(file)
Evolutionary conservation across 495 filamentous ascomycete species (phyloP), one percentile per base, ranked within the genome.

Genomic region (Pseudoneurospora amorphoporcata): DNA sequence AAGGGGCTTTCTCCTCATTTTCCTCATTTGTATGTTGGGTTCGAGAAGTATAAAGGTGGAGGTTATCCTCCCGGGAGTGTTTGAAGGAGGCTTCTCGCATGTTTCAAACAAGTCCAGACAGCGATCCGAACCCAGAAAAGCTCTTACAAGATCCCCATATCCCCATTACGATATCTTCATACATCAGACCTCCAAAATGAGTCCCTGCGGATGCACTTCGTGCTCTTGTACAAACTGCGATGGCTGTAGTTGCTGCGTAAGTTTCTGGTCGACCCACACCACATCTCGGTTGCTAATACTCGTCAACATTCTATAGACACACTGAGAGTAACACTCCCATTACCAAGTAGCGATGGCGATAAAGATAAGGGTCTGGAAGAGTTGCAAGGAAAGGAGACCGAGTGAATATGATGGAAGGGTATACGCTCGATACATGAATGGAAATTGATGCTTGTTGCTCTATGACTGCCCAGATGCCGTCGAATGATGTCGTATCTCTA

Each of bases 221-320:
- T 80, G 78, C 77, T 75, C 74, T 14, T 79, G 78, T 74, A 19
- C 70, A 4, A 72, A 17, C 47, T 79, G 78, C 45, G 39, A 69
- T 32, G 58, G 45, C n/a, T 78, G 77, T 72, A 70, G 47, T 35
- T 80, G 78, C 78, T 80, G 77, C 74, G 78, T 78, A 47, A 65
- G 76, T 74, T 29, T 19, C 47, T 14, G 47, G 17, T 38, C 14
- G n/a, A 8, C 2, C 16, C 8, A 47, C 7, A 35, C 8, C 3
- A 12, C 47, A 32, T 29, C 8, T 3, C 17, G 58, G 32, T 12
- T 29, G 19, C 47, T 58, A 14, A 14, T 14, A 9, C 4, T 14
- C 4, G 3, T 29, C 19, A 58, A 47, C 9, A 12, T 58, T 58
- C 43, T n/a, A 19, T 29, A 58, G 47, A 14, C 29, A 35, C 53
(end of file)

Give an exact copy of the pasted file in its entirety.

Evolutionary conservation across 495 filamentous ascomycete species (phyloP), one percentile per base, ranked within the genome.

Genomic region (Pseudoneurospora amorphoporcata): DNA sequence AAGGGGCTTTCTCCTCATTTTCCTCATTTGTATGTTGGGTTCGAGAAGTATAAAGGTGGAGGTTATCCTCCCGGGAGTGTTTGAAGGAGGCTTCTCGCATGTTTCAAACAAGTCCAGACAGCGATCCGAACCCAGAAAAGCTCTTACAAGATCCCCATATCCCCATTACGATATCTTCATACATCAGACCTCCAAAATGAGTCCCTGCGGATGCACTTCGTGCTCTTGTACAAACTGCGATGGCTGTAGTTGCTGCGTAAGTTTCTGGTCGACCCACACCACATCTCGGTTGCTAATACTCGTCAACATTCTATAGACACACTGAGAGTAACACTCCCATTACCAAGTAGCGATGGCGATAAAGATAAGGGTCTGGAAGAGTTGCAAGGAAAGGAGACCGAGTGAATATGATGGAAGGGTATACGCTCGATACATGAATGGAAATTGATGCTTGTTGCTCTATGACTGCCCAGATGCCGTCGAATGATGTCGTATCTCTA

Each of bases 221-320:
- T 80, G 78, C 77, T 75, C 74, T 14, T 79, G 78, T 74, A 19
- C 70, A 4, A 72, A 17, C 47, T 79, G 78, C 45, G 39, A 69
- T 32, G 58, G 45, C n/a, T 78, G 77, T 72, A 70, G 47, T 35
- T 80, G 78, C 78, T 80, G 77, C 74, G 78, T 78, A 47, A 65
- G 76, T 74, T 29, T 19, C 47, T 14, G 47, G 17, T 38, C 14
- G n/a, A 8, C 2, C 16, C 8, A 47, C 7, A 35, C 8, C 3
- A 12, C 47, A 32, T 29, C 8, T 3, C 17, G 58, G 32, T 12
- T 29, G 19, C 47, T 58, A 14, A 14, T 14, A 9, C 4, T 14
- C 4, G 3, T 29, C 19, A 58, A 47, C 9, A 12, T 58, T 58
- C 43, T n/a, A 19, T 29, A 58, G 47, A 14, C 29, A 35, C 53